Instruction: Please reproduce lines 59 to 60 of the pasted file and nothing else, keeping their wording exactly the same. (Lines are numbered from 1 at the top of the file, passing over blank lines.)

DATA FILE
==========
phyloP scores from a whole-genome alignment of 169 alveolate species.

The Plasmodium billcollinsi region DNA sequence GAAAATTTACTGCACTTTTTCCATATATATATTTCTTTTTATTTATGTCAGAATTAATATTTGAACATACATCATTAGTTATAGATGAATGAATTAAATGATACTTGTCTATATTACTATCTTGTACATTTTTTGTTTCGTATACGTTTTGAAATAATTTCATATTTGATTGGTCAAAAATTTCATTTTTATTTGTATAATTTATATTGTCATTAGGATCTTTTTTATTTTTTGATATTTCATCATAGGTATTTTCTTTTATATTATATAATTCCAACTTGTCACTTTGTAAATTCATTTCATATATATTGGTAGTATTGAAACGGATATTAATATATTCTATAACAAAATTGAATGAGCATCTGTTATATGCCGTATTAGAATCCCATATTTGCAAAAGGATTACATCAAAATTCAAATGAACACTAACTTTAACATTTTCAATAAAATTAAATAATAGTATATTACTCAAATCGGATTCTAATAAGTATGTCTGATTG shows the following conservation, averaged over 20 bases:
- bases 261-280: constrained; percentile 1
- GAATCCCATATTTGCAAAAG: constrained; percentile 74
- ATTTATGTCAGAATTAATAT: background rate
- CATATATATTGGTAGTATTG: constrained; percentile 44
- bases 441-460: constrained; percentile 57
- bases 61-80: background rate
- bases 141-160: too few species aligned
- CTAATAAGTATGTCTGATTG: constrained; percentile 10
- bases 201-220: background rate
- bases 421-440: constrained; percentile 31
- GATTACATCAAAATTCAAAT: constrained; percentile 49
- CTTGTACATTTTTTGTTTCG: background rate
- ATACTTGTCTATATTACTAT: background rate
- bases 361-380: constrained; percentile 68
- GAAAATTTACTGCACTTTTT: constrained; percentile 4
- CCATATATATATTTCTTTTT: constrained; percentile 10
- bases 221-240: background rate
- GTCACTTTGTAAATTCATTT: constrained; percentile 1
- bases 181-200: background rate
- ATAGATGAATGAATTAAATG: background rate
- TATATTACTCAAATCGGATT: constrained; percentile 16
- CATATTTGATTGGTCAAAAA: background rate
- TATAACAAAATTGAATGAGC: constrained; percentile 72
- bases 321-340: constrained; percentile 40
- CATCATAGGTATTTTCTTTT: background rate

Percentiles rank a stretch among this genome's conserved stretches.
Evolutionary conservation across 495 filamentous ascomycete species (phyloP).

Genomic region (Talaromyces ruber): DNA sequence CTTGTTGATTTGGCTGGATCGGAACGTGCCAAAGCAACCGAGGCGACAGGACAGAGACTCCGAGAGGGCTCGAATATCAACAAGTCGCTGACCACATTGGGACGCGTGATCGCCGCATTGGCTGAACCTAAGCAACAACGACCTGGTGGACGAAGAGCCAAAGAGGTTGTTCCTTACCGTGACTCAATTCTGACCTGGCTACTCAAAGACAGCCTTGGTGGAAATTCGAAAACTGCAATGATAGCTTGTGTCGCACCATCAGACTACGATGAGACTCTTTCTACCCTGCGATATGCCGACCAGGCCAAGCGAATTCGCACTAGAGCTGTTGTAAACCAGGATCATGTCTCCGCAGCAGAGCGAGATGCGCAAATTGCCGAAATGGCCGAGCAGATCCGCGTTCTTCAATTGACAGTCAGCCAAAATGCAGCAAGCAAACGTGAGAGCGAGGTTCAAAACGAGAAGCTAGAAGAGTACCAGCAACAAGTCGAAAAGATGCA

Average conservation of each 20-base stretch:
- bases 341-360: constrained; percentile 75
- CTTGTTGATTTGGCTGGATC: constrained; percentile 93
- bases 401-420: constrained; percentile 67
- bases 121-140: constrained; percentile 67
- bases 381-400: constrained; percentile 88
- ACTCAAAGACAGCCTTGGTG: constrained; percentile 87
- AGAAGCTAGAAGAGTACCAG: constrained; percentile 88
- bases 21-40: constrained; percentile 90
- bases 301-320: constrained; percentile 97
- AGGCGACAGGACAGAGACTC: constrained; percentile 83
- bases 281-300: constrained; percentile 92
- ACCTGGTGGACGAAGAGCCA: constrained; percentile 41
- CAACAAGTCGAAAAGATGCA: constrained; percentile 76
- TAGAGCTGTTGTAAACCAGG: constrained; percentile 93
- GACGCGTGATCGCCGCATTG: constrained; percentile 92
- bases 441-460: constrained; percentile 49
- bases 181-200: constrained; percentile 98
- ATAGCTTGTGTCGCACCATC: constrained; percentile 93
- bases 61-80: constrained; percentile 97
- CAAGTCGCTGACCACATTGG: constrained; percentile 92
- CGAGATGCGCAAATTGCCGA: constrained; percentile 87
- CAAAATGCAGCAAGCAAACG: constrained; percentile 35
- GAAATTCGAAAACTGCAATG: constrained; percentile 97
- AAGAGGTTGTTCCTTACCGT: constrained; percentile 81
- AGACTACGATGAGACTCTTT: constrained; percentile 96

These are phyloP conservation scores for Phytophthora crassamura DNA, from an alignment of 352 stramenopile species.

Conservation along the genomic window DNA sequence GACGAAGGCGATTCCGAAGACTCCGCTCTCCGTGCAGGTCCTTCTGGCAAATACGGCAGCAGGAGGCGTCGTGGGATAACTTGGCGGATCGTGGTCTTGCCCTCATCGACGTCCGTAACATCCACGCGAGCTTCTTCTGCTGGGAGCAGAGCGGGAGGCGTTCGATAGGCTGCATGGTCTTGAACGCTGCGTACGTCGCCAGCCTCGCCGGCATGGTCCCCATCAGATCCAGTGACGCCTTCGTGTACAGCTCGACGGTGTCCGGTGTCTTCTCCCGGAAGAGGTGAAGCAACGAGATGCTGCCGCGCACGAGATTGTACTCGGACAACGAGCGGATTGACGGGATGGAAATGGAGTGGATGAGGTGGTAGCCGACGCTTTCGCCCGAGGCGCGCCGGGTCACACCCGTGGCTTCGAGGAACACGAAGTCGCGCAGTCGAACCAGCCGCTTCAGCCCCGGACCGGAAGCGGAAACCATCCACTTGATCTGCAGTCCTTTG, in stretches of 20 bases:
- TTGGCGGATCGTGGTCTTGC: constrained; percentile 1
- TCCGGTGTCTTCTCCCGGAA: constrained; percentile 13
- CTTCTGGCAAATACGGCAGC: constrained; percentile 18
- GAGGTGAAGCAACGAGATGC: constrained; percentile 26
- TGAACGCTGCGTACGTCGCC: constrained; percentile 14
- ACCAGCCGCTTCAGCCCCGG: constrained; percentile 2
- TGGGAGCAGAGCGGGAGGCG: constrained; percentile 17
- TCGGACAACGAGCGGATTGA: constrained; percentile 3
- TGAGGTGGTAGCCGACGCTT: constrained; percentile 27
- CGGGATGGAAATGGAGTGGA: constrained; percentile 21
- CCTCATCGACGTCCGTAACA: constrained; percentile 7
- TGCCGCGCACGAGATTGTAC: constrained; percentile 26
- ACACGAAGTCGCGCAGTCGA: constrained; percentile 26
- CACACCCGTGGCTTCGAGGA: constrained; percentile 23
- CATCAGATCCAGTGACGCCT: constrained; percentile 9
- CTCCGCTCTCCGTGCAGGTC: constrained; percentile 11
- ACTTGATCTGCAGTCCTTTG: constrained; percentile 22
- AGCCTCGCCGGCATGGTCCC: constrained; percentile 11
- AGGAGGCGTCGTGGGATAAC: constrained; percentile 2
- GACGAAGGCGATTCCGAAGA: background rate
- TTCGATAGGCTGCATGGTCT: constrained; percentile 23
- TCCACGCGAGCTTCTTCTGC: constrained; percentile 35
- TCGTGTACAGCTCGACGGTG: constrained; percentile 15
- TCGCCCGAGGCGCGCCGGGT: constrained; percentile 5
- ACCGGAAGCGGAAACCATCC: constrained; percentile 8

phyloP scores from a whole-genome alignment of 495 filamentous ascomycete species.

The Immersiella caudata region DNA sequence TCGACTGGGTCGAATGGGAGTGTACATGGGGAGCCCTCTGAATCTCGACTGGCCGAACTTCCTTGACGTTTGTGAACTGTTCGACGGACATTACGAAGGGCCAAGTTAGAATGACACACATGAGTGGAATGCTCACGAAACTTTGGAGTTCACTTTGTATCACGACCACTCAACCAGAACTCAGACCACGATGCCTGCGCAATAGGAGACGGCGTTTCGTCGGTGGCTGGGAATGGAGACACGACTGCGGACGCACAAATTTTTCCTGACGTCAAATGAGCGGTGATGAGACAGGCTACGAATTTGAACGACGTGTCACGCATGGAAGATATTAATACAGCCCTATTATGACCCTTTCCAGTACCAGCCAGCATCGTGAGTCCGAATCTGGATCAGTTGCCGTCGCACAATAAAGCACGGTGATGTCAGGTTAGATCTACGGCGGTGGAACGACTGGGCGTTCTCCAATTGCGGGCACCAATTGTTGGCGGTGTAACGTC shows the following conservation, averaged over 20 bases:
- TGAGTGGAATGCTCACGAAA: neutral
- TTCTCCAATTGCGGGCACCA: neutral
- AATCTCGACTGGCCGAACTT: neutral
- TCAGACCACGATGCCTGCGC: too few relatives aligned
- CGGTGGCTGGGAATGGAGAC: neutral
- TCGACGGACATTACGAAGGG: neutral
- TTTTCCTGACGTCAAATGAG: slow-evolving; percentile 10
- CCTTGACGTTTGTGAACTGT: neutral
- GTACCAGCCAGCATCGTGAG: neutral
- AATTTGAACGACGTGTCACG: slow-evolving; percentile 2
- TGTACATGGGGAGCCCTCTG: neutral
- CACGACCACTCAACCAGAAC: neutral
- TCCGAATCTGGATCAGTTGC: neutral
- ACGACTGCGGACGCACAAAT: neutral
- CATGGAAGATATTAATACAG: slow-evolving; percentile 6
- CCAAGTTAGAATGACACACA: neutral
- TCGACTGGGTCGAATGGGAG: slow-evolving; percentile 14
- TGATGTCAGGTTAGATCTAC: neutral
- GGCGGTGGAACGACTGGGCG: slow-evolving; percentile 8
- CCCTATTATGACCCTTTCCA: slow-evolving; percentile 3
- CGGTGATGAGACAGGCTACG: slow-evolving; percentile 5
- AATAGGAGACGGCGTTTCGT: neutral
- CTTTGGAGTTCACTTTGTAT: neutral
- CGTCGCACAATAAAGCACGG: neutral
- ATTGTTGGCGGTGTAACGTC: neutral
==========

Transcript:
- TTGGCGGATCGTGGTCTTGC: constrained; percentile 1
- TCCGGTGTCTTCTCCCGGAA: constrained; percentile 13